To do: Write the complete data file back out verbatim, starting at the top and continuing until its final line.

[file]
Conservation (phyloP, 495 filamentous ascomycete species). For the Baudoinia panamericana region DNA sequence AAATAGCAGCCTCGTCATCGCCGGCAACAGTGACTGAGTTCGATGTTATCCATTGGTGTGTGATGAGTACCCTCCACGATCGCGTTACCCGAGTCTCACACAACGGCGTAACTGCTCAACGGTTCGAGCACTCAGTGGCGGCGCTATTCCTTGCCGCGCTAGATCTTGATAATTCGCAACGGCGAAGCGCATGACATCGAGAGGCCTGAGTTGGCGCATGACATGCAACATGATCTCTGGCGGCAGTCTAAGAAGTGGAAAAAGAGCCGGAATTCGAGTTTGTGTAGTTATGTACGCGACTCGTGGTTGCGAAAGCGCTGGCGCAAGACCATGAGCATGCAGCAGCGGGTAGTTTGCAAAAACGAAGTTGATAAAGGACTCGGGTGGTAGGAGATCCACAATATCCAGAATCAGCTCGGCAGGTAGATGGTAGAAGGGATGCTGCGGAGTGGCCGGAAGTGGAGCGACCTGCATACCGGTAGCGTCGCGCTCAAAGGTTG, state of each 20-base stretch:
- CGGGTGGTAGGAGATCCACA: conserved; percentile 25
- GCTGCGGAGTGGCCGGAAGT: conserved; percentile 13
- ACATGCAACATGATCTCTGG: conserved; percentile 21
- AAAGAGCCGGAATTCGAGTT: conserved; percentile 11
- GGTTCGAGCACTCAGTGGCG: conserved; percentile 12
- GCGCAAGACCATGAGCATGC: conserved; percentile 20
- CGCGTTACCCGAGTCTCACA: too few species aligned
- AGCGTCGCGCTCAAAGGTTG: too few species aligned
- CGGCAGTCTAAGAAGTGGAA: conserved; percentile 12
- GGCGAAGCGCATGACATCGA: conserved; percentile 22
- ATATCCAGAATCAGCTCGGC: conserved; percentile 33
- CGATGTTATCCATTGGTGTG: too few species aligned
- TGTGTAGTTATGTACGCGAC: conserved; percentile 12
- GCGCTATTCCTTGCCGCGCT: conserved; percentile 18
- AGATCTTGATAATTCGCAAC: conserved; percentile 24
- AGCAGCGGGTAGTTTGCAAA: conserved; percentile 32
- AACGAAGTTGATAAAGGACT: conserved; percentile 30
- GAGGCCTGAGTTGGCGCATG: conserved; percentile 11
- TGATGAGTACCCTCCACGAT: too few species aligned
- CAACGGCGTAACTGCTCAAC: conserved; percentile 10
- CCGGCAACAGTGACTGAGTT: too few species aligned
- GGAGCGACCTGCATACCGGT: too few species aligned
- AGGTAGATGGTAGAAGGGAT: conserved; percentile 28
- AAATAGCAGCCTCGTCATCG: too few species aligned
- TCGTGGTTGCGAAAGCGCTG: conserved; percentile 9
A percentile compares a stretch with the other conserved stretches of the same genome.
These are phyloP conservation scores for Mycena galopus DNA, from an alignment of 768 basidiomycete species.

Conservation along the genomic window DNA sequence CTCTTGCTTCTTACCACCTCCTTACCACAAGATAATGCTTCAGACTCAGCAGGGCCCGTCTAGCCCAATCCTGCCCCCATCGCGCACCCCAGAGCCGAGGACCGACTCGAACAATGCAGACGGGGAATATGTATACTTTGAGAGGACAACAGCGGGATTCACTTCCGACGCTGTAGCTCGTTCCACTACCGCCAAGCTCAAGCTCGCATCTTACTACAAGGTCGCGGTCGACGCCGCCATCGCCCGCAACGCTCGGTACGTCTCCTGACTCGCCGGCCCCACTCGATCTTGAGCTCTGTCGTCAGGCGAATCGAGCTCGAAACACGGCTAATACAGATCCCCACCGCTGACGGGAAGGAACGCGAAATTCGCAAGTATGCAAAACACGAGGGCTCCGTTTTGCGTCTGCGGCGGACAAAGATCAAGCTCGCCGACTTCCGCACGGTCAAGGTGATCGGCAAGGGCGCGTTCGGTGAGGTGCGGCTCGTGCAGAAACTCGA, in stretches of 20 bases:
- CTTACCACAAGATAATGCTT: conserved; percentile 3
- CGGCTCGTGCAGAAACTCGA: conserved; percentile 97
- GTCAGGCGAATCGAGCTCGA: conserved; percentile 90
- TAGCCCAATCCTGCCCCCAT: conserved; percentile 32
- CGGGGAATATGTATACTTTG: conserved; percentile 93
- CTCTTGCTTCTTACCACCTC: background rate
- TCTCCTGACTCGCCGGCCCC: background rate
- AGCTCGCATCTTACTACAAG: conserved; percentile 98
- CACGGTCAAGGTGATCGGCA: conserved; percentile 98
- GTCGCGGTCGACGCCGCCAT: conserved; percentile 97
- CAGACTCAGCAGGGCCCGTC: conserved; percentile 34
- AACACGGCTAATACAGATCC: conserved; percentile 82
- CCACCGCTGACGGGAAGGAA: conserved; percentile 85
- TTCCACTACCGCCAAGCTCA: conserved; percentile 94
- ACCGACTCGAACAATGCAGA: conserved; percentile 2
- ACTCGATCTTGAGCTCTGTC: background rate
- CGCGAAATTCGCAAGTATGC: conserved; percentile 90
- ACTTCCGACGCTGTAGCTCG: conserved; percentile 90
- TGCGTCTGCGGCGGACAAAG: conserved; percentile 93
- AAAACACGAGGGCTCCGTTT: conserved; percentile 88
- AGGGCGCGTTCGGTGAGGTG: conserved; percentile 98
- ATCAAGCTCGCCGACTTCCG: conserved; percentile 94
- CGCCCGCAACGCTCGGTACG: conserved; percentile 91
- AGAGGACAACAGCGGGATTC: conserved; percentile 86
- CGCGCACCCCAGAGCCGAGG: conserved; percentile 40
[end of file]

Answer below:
Conservation (phyloP, 495 filamentous ascomycete species). For the Baudoinia panamericana region DNA sequence AAATAGCAGCCTCGTCATCGCCGGCAACAGTGACTGAGTTCGATGTTATCCATTGGTGTGTGATGAGTACCCTCCACGATCGCGTTACCCGAGTCTCACACAACGGCGTAACTGCTCAACGGTTCGAGCACTCAGTGGCGGCGCTATTCCTTGCCGCGCTAGATCTTGATAATTCGCAACGGCGAAGCGCATGACATCGAGAGGCCTGAGTTGGCGCATGACATGCAACATGATCTCTGGCGGCAGTCTAAGAAGTGGAAAAAGAGCCGGAATTCGAGTTTGTGTAGTTATGTACGCGACTCGTGGTTGCGAAAGCGCTGGCGCAAGACCATGAGCATGCAGCAGCGGGTAGTTTGCAAAAACGAAGTTGATAAAGGACTCGGGTGGTAGGAGATCCACAATATCCAGAATCAGCTCGGCAGGTAGATGGTAGAAGGGATGCTGCGGAGTGGCCGGAAGTGGAGCGACCTGCATACCGGTAGCGTCGCGCTCAAAGGTTG, state of each 20-base stretch:
- CGGGTGGTAGGAGATCCACA: conserved; percentile 25
- GCTGCGGAGTGGCCGGAAGT: conserved; percentile 13
- ACATGCAACATGATCTCTGG: conserved; percentile 21
- AAAGAGCCGGAATTCGAGTT: conserved; percentile 11
- GGTTCGAGCACTCAGTGGCG: conserved; percentile 12
- GCGCAAGACCATGAGCATGC: conserved; percentile 20
- CGCGTTACCCGAGTCTCACA: too few species aligned
- AGCGTCGCGCTCAAAGGTTG: too few species aligned
- CGGCAGTCTAAGAAGTGGAA: conserved; percentile 12
- GGCGAAGCGCATGACATCGA: conserved; percentile 22
- ATATCCAGAATCAGCTCGGC: conserved; percentile 33
- CGATGTTATCCATTGGTGTG: too few species aligned
- TGTGTAGTTATGTACGCGAC: conserved; percentile 12
- GCGCTATTCCTTGCCGCGCT: conserved; percentile 18
- AGATCTTGATAATTCGCAAC: conserved; percentile 24
- AGCAGCGGGTAGTTTGCAAA: conserved; percentile 32
- AACGAAGTTGATAAAGGACT: conserved; percentile 30
- GAGGCCTGAGTTGGCGCATG: conserved; percentile 11
- TGATGAGTACCCTCCACGAT: too few species aligned
- CAACGGCGTAACTGCTCAAC: conserved; percentile 10
- CCGGCAACAGTGACTGAGTT: too few species aligned
- GGAGCGACCTGCATACCGGT: too few species aligned
- AGGTAGATGGTAGAAGGGAT: conserved; percentile 28
- AAATAGCAGCCTCGTCATCG: too few species aligned
- TCGTGGTTGCGAAAGCGCTG: conserved; percentile 9
A percentile compares a stretch with the other conserved stretches of the same genome.
These are phyloP conservation scores for Mycena galopus DNA, from an alignment of 768 basidiomycete species.

Conservation along the genomic window DNA sequence CTCTTGCTTCTTACCACCTCCTTACCACAAGATAATGCTTCAGACTCAGCAGGGCCCGTCTAGCCCAATCCTGCCCCCATCGCGCACCCCAGAGCCGAGGACCGACTCGAACAATGCAGACGGGGAATATGTATACTTTGAGAGGACAACAGCGGGATTCACTTCCGACGCTGTAGCTCGTTCCACTACCGCCAAGCTCAAGCTCGCATCTTACTACAAGGTCGCGGTCGACGCCGCCATCGCCCGCAACGCTCGGTACGTCTCCTGACTCGCCGGCCCCACTCGATCTTGAGCTCTGTCGTCAGGCGAATCGAGCTCGAAACACGGCTAATACAGATCCCCACCGCTGACGGGAAGGAACGCGAAATTCGCAAGTATGCAAAACACGAGGGCTCCGTTTTGCGTCTGCGGCGGACAAAGATCAAGCTCGCCGACTTCCGCACGGTCAAGGTGATCGGCAAGGGCGCGTTCGGTGAGGTGCGGCTCGTGCAGAAACTCGA, in stretches of 20 bases:
- CTTACCACAAGATAATGCTT: conserved; percentile 3
- CGGCTCGTGCAGAAACTCGA: conserved; percentile 97
- GTCAGGCGAATCGAGCTCGA: conserved; percentile 90
- TAGCCCAATCCTGCCCCCAT: conserved; percentile 32
- CGGGGAATATGTATACTTTG: conserved; percentile 93
- CTCTTGCTTCTTACCACCTC: background rate
- TCTCCTGACTCGCCGGCCCC: background rate
- AGCTCGCATCTTACTACAAG: conserved; percentile 98
- CACGGTCAAGGTGATCGGCA: conserved; percentile 98
- GTCGCGGTCGACGCCGCCAT: conserved; percentile 97
- CAGACTCAGCAGGGCCCGTC: conserved; percentile 34
- AACACGGCTAATACAGATCC: conserved; percentile 82
- CCACCGCTGACGGGAAGGAA: conserved; percentile 85
- TTCCACTACCGCCAAGCTCA: conserved; percentile 94
- ACCGACTCGAACAATGCAGA: conserved; percentile 2
- ACTCGATCTTGAGCTCTGTC: background rate
- CGCGAAATTCGCAAGTATGC: conserved; percentile 90
- ACTTCCGACGCTGTAGCTCG: conserved; percentile 90
- TGCGTCTGCGGCGGACAAAG: conserved; percentile 93
- AAAACACGAGGGCTCCGTTT: conserved; percentile 88
- AGGGCGCGTTCGGTGAGGTG: conserved; percentile 98
- ATCAAGCTCGCCGACTTCCG: conserved; percentile 94
- CGCCCGCAACGCTCGGTACG: conserved; percentile 91
- AGAGGACAACAGCGGGATTC: conserved; percentile 86
- CGCGCACCCCAGAGCCGAGG: conserved; percentile 40